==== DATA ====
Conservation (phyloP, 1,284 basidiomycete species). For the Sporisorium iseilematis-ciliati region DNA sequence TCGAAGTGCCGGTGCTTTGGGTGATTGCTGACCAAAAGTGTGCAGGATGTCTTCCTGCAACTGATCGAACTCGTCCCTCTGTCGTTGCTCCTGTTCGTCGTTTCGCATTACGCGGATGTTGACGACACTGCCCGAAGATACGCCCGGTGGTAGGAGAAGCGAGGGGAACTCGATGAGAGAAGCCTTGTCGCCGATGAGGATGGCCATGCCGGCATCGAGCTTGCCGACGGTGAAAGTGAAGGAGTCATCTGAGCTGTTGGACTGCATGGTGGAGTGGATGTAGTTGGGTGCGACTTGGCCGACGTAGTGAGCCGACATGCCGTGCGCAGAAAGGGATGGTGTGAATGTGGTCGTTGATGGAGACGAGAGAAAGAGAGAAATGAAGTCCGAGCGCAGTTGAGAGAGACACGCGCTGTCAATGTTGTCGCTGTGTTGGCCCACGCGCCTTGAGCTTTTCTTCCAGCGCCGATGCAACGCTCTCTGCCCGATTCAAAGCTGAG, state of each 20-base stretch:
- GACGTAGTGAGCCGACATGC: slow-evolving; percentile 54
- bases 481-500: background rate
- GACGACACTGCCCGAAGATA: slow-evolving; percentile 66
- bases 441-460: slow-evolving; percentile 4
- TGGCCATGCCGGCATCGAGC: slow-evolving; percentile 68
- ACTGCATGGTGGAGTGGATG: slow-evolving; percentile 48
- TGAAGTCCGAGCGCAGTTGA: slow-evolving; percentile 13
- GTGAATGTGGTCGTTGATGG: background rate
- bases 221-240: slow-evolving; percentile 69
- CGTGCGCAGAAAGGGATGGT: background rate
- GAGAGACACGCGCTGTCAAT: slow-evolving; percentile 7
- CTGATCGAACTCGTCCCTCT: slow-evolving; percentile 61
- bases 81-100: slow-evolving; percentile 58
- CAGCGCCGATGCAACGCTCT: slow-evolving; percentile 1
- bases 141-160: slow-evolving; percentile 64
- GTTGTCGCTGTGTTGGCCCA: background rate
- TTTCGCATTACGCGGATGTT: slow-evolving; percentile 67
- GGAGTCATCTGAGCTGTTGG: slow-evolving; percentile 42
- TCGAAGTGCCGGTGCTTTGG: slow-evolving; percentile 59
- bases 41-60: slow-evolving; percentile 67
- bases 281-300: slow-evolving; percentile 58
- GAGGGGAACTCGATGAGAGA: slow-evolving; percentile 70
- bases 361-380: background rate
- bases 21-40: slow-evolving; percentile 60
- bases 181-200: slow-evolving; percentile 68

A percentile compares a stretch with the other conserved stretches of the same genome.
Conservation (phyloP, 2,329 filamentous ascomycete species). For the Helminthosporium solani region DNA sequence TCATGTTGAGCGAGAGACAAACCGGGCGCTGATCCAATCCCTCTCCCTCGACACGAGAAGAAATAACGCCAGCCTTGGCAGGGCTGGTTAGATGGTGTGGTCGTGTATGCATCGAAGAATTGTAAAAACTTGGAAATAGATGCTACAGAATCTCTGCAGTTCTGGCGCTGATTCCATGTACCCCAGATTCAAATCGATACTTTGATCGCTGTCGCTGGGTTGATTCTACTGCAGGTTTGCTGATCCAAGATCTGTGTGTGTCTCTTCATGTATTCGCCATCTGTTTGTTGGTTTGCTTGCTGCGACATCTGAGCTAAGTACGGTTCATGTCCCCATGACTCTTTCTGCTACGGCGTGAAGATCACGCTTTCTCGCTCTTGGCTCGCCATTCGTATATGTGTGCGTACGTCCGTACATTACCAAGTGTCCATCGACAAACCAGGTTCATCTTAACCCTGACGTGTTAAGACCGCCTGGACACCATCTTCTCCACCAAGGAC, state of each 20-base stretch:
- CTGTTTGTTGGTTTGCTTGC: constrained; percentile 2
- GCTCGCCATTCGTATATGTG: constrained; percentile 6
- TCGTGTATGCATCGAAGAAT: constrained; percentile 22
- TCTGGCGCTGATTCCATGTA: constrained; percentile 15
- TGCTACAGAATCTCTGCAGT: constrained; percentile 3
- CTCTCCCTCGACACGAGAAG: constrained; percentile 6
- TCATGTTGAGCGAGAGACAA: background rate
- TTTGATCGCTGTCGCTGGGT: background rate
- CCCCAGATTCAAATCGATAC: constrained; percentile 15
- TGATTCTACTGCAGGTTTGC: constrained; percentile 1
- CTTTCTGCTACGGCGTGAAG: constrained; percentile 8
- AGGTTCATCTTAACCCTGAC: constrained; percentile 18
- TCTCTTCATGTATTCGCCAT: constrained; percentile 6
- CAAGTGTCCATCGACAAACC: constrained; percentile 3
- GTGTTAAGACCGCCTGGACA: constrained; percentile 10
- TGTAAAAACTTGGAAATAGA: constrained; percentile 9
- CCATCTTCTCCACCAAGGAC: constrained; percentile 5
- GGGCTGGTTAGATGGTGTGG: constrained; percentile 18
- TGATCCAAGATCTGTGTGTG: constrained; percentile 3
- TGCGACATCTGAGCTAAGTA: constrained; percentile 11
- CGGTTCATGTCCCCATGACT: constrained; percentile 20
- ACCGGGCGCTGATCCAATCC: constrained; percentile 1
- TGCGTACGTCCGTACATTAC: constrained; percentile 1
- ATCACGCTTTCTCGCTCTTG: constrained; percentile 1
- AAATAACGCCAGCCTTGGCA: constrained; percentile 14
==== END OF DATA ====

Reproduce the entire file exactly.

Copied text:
Conservation (phyloP, 1,284 basidiomycete species). For the Sporisorium iseilematis-ciliati region DNA sequence TCGAAGTGCCGGTGCTTTGGGTGATTGCTGACCAAAAGTGTGCAGGATGTCTTCCTGCAACTGATCGAACTCGTCCCTCTGTCGTTGCTCCTGTTCGTCGTTTCGCATTACGCGGATGTTGACGACACTGCCCGAAGATACGCCCGGTGGTAGGAGAAGCGAGGGGAACTCGATGAGAGAAGCCTTGTCGCCGATGAGGATGGCCATGCCGGCATCGAGCTTGCCGACGGTGAAAGTGAAGGAGTCATCTGAGCTGTTGGACTGCATGGTGGAGTGGATGTAGTTGGGTGCGACTTGGCCGACGTAGTGAGCCGACATGCCGTGCGCAGAAAGGGATGGTGTGAATGTGGTCGTTGATGGAGACGAGAGAAAGAGAGAAATGAAGTCCGAGCGCAGTTGAGAGAGACACGCGCTGTCAATGTTGTCGCTGTGTTGGCCCACGCGCCTTGAGCTTTTCTTCCAGCGCCGATGCAACGCTCTCTGCCCGATTCAAAGCTGAG, state of each 20-base stretch:
- GACGTAGTGAGCCGACATGC: slow-evolving; percentile 54
- bases 481-500: background rate
- GACGACACTGCCCGAAGATA: slow-evolving; percentile 66
- bases 441-460: slow-evolving; percentile 4
- TGGCCATGCCGGCATCGAGC: slow-evolving; percentile 68
- ACTGCATGGTGGAGTGGATG: slow-evolving; percentile 48
- TGAAGTCCGAGCGCAGTTGA: slow-evolving; percentile 13
- GTGAATGTGGTCGTTGATGG: background rate
- bases 221-240: slow-evolving; percentile 69
- CGTGCGCAGAAAGGGATGGT: background rate
- GAGAGACACGCGCTGTCAAT: slow-evolving; percentile 7
- CTGATCGAACTCGTCCCTCT: slow-evolving; percentile 61
- bases 81-100: slow-evolving; percentile 58
- CAGCGCCGATGCAACGCTCT: slow-evolving; percentile 1
- bases 141-160: slow-evolving; percentile 64
- GTTGTCGCTGTGTTGGCCCA: background rate
- TTTCGCATTACGCGGATGTT: slow-evolving; percentile 67
- GGAGTCATCTGAGCTGTTGG: slow-evolving; percentile 42
- TCGAAGTGCCGGTGCTTTGG: slow-evolving; percentile 59
- bases 41-60: slow-evolving; percentile 67
- bases 281-300: slow-evolving; percentile 58
- GAGGGGAACTCGATGAGAGA: slow-evolving; percentile 70
- bases 361-380: background rate
- bases 21-40: slow-evolving; percentile 60
- bases 181-200: slow-evolving; percentile 68

A percentile compares a stretch with the other conserved stretches of the same genome.
Conservation (phyloP, 2,329 filamentous ascomycete species). For the Helminthosporium solani region DNA sequence TCATGTTGAGCGAGAGACAAACCGGGCGCTGATCCAATCCCTCTCCCTCGACACGAGAAGAAATAACGCCAGCCTTGGCAGGGCTGGTTAGATGGTGTGGTCGTGTATGCATCGAAGAATTGTAAAAACTTGGAAATAGATGCTACAGAATCTCTGCAGTTCTGGCGCTGATTCCATGTACCCCAGATTCAAATCGATACTTTGATCGCTGTCGCTGGGTTGATTCTACTGCAGGTTTGCTGATCCAAGATCTGTGTGTGTCTCTTCATGTATTCGCCATCTGTTTGTTGGTTTGCTTGCTGCGACATCTGAGCTAAGTACGGTTCATGTCCCCATGACTCTTTCTGCTACGGCGTGAAGATCACGCTTTCTCGCTCTTGGCTCGCCATTCGTATATGTGTGCGTACGTCCGTACATTACCAAGTGTCCATCGACAAACCAGGTTCATCTTAACCCTGACGTGTTAAGACCGCCTGGACACCATCTTCTCCACCAAGGAC, state of each 20-base stretch:
- CTGTTTGTTGGTTTGCTTGC: constrained; percentile 2
- GCTCGCCATTCGTATATGTG: constrained; percentile 6
- TCGTGTATGCATCGAAGAAT: constrained; percentile 22
- TCTGGCGCTGATTCCATGTA: constrained; percentile 15
- TGCTACAGAATCTCTGCAGT: constrained; percentile 3
- CTCTCCCTCGACACGAGAAG: constrained; percentile 6
- TCATGTTGAGCGAGAGACAA: background rate
- TTTGATCGCTGTCGCTGGGT: background rate
- CCCCAGATTCAAATCGATAC: constrained; percentile 15
- TGATTCTACTGCAGGTTTGC: constrained; percentile 1
- CTTTCTGCTACGGCGTGAAG: constrained; percentile 8
- AGGTTCATCTTAACCCTGAC: constrained; percentile 18
- TCTCTTCATGTATTCGCCAT: constrained; percentile 6
- CAAGTGTCCATCGACAAACC: constrained; percentile 3
- GTGTTAAGACCGCCTGGACA: constrained; percentile 10
- TGTAAAAACTTGGAAATAGA: constrained; percentile 9
- CCATCTTCTCCACCAAGGAC: constrained; percentile 5
- GGGCTGGTTAGATGGTGTGG: constrained; percentile 18
- TGATCCAAGATCTGTGTGTG: constrained; percentile 3
- TGCGACATCTGAGCTAAGTA: constrained; percentile 11
- CGGTTCATGTCCCCATGACT: constrained; percentile 20
- ACCGGGCGCTGATCCAATCC: constrained; percentile 1
- TGCGTACGTCCGTACATTAC: constrained; percentile 1
- ATCACGCTTTCTCGCTCTTG: constrained; percentile 1
- AAATAACGCCAGCCTTGGCA: constrained; percentile 14